Get your kicks on…Foothill Boulevard?

by John Neiuber

Long before Bobby Troup wrote (Get Your Kicks On) Route 66, and immortalized the Mother Road, and long before the Rolling Stones 1965 tour when they agreed to play Swing Auditorium at the Orange Show Fairgrounds, because San Bernardino was mentioned in the famous song they covered, there was a dirt path, that became a wagon and buggy trail, that became a gravel road, that became a state highway called Foothill Boulevard and eventually became Route 66.

Recently, the city of Claremont began the process to develop a new master plan for Foothill Boulevard, bolstered by $5.7 million in state funds. The road is under city control and is no longer maintained by the state as a highway. The city held a workshop in late January and is still accepting written public input. The master plan will include a study of existing conditions as well as a vision for how the roadway will be maintained and improved in the future. However, before we look to the future, let’s explore the past.

During the early years of the 1900s, most foothill cities had a foothill route, however, they were not connected. In Claremont, the route was known as Mesa Avenue, named after Indian Hill Mesa that lay just north of the route between Mills and Indian Hill Boulevard.

Around 1906, the gravel road that would become Foothill ran from the San Antonio Wash to Pasadena.  Beginning around 1907, popular opinion had grown to accept that a connected foothill route was needed as a continuance of the old Santa Fe Trail. As a result of the ground swell of support, the county of Los Angeles allocated funds for the planning. In 1910, the state dedicated funds for highway improvement and by the next year had decided that a major east-west highway in the area was needed.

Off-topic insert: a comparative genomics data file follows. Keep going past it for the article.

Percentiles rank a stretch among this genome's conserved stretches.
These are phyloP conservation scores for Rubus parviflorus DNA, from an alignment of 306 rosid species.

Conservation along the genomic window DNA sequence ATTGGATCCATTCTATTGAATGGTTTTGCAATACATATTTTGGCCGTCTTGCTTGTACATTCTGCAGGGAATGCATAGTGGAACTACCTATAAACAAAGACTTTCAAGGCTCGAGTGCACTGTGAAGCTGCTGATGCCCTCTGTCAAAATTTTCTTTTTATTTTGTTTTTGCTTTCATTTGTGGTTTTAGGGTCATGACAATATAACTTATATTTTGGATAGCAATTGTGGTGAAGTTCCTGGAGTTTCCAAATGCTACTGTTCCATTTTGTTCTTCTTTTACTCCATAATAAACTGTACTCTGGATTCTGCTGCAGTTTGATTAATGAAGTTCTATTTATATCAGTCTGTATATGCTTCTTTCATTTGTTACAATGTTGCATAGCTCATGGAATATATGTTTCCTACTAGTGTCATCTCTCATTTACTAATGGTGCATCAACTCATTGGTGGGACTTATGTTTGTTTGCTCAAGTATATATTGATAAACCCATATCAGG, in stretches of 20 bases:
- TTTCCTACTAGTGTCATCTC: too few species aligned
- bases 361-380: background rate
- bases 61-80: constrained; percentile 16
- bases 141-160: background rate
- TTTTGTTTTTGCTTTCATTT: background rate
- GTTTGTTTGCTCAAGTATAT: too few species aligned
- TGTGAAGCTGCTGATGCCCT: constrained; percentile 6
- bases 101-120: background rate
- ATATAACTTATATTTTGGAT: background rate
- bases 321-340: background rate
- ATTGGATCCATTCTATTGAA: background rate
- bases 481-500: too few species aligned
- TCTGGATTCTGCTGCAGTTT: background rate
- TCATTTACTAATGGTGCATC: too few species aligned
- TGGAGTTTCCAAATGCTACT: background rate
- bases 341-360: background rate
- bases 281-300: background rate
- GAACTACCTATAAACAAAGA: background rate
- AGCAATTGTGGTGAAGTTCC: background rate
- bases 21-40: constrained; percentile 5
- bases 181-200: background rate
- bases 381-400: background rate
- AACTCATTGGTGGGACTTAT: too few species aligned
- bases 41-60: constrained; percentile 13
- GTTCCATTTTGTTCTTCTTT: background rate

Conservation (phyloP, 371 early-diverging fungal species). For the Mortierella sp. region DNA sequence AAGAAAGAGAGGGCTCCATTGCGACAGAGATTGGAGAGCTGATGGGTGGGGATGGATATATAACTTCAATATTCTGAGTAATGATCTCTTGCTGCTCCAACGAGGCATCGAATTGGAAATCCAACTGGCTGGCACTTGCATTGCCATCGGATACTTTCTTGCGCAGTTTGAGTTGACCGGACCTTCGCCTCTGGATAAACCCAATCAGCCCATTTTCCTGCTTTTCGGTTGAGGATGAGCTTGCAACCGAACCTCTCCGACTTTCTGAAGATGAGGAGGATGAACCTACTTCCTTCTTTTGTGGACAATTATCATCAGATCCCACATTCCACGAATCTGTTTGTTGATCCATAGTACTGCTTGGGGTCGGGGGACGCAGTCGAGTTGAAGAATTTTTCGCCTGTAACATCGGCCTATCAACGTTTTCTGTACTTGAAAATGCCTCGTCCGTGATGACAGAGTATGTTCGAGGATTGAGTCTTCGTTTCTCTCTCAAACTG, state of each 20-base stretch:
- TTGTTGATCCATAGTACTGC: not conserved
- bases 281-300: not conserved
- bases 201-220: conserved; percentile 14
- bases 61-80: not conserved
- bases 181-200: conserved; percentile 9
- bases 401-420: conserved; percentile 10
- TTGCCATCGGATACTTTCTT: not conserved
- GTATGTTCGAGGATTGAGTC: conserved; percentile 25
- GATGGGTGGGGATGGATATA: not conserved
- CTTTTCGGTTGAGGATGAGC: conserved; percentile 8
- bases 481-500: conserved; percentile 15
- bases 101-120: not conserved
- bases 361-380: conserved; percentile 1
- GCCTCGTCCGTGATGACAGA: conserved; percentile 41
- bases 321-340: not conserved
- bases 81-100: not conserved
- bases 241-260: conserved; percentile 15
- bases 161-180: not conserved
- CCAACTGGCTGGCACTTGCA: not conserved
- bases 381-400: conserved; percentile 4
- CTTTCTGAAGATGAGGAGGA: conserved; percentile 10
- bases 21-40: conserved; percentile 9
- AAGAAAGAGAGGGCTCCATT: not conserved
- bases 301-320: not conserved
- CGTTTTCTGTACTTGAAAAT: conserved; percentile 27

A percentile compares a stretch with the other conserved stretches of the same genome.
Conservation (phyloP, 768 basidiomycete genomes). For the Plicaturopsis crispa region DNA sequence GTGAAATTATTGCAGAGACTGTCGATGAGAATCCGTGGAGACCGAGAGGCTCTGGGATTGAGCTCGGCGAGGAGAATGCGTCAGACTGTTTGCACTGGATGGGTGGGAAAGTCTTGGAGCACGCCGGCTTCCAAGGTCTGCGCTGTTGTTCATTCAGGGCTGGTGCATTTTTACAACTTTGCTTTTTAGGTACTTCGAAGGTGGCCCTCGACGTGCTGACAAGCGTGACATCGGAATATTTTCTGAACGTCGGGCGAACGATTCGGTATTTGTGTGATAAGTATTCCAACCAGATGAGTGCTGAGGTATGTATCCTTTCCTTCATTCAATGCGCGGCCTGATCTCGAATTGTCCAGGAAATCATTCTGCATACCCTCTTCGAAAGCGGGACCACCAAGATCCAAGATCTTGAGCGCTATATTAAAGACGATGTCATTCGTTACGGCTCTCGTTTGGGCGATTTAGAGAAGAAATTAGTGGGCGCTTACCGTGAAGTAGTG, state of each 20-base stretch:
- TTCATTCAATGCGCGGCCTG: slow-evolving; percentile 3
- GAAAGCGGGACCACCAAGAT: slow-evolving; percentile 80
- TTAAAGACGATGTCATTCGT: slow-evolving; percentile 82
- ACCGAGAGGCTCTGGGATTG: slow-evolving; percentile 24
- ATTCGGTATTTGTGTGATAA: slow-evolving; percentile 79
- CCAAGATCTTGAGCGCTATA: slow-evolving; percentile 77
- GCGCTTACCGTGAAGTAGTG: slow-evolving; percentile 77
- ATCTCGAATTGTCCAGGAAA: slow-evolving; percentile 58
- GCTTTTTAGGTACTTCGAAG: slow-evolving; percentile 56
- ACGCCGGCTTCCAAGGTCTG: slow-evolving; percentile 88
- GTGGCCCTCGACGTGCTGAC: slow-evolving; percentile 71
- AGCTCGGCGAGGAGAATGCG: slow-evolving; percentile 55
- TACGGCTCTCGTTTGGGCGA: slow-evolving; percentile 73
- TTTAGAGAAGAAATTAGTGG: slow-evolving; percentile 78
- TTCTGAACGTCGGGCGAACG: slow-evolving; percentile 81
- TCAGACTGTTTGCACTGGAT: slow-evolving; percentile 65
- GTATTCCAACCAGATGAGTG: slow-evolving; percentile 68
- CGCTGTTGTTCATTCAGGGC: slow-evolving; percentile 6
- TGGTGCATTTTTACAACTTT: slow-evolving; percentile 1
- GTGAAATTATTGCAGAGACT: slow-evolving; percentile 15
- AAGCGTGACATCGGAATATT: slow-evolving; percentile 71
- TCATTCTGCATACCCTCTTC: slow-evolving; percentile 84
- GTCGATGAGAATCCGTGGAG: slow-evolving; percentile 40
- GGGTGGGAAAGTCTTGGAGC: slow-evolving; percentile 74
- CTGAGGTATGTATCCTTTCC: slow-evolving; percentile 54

These developments gave birth to the Foothill Boulevard Association. The association was the brainchild of E.W. Reid of Cucamonga and then chairman of the San Bernardino County Board of Supervisors. The other founding members of the association were A.J. Certonneau of Pasadena, J.B. Coulston of Pasadena, A.P Griffith of Azusa and Frank Wheeler of Claremont. Within a year, the association had grown to 19 cities, all along the proposed Foothill route.

To convince the state to appropriate the funds for a foothill route was a daunting enough task for the association to undertake. In addition, it was a contest, and just like there were competing railroads and routes in earlier times, Pomona and Ontario were spearheading a group to lobby for a southern route that would become a coast-to-coast highway. The members of the association, and Frank Wheeler in particular, spent several years visiting towns from Pasadena to as far east as Redlands, to keep them in the association and dedicated to the northern route.

No one was more involved in promoting the route than Frank Wheeler. Mr. Wheeler was born near Nottingham, England and emigrated in 1882. He and his wife, Minnie Cron Wheeler, a Canadian, first settled in LaVerne in 1893, where Mr. Wheeler had a short career as a Los Angeles County land appraiser. He then moved to Claremont and entered the real estate business.